Kurt Cobain: how a dirty secondhand cardigan became part of pop culture legend | Culture

The 1990s, or what we understand as the 1990s, have been resurrected so many times that almost every teenager with a Vinted or Depop account and Instagram access can make a list of the decade’s most iconic garments. It would include the Virgin Airlines sweatshirt that Lady Diana Spencer wore one day while leaving the gym, the checked miniskirt suit that Alicia Silverstone donned in Clueless and the combo metallic skirt and baby-sized Angora jersey that all the supermodels wore in the golden age of Versace. It would also feature Jennifer Aniston’s wedding dress from the Friends pilot, Aaliyah’s Tommy Hilfiger underwear and the modest pastel-colored cardigans that actresses wore over their spaghetti-strap dresses on the red carpet.

Among all those garments would also be the weathered cardigan that Kurt Cobain wore when he recorded MTV Unplugged with Nirvana. It is now the property of an anonymous buyer who picked it up for $334,000 in a 2019 auction at the New York auction house Julien’s. It was the second time that the sweater had been sold. The catalog described it as “a blend of acrylic, mohair and Lycra with five-button closure (one button absent), with two exterior pockets, a burn hole and discoloration near left pocket and discoloration on right pocket, size medium.” The seller, a Nirvana fan and the owner of a team of race cars, had acquired it four years earlier, also from Julien’s. At the time, he said that he had bought it not as an investment, but out of genuine devotion, and that the garment had “a special place in [his] heart.” After a few years of storing it in a safe in his Pennsylvania home, and likely after taking note of the growing market for rock memorabilia, he decided to put it up for sale. He used the proceeds to buy one of Cobain’s guitars during the same auction.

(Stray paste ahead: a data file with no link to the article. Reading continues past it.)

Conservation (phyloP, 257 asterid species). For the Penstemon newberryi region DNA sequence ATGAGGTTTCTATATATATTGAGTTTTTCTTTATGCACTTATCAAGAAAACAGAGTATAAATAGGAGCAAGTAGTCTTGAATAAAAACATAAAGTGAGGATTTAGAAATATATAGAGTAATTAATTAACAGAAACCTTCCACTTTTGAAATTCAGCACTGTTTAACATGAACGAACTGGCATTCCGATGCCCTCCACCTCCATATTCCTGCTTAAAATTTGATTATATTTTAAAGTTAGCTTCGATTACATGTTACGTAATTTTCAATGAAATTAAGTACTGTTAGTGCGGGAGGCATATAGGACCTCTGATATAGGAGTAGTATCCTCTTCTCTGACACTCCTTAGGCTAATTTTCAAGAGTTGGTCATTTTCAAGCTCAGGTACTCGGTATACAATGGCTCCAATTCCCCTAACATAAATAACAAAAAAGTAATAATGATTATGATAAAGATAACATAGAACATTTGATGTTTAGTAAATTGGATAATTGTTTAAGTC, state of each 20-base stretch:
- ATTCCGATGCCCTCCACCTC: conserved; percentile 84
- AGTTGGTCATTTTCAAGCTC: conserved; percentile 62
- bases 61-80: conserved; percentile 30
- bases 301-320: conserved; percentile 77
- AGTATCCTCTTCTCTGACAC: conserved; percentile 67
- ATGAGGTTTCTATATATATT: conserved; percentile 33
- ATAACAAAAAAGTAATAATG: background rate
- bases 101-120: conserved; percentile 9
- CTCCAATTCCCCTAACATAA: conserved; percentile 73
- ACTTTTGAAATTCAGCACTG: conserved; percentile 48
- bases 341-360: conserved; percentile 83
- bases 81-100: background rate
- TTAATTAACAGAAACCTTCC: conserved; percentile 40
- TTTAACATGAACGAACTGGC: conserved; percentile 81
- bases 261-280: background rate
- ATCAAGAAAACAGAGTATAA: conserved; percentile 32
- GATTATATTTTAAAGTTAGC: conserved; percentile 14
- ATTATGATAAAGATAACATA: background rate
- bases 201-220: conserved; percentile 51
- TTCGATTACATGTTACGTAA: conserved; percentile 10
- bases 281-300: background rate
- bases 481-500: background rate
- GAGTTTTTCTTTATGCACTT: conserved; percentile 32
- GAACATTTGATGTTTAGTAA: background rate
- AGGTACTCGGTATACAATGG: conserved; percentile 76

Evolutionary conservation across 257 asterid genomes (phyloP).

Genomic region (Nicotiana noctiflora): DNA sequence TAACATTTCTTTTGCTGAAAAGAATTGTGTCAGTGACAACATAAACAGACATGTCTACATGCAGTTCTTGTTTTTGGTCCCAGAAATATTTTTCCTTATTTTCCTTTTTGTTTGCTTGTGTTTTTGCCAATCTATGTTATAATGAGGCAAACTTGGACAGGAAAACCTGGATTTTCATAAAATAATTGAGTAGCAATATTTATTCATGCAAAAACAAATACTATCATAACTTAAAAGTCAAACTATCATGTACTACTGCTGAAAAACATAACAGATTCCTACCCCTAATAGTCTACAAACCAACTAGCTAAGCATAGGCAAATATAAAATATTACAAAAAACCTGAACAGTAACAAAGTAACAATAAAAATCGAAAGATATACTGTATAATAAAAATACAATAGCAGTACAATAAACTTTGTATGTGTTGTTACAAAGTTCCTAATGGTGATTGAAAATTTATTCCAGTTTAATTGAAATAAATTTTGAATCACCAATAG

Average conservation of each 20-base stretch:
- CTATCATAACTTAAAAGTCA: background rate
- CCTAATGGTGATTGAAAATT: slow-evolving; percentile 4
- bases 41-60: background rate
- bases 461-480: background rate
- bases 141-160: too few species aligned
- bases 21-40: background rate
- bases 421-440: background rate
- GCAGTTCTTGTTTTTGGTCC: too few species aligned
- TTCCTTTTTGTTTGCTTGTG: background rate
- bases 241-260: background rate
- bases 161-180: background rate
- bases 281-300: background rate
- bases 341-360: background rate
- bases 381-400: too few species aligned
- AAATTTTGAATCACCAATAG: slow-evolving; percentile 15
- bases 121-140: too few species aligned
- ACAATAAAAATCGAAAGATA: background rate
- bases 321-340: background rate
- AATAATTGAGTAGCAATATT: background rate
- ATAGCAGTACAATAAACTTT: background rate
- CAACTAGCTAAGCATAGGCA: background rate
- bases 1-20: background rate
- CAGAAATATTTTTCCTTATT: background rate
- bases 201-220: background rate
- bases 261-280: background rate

It ended up at auction because its previous owner, Jackie Farry, put it up for sale when she needed money. Farry had been the nanny of Cobain’s daughter, Frances Bean Cobain, and in the days after the Nirvana singer’s suicide she was one of the many people who passed through the house to console his wife, Courtney Love. Amid the confusion, the Hole singer removed objects from wardrobes to gift keepsakes to friends. Farry received the cardigan. The piece was already special. In addition to the MTV concert, Cobain had worn it often during the final months of his life. He used it as a sort of security blanket. Farry had always assumed she would keep the sweater for her entire life and later leave it to Frances Bean in her will, but after battling cancer for more than 11 years, without adequate medical insurance, Farry saw no option but to sell her most valuable possession. Before doing so, she consulted with Frances Bean and Love, who, she says, gave her their blessing and assured her that Cobain himself would have understood. With the proceeds from the garment – considerably more than she’d expected – she dreamed of building herself a swimming pool, but, she said, she ended up spending it all on rent and cancer treatment.

Kurt Cobain during an interview at the Roppongi Prince Hotel in Tokyo, Japan, in 1992.Koh Hasebe/Shinko Music (Getty Images)

Grunge fashion takes the world by storm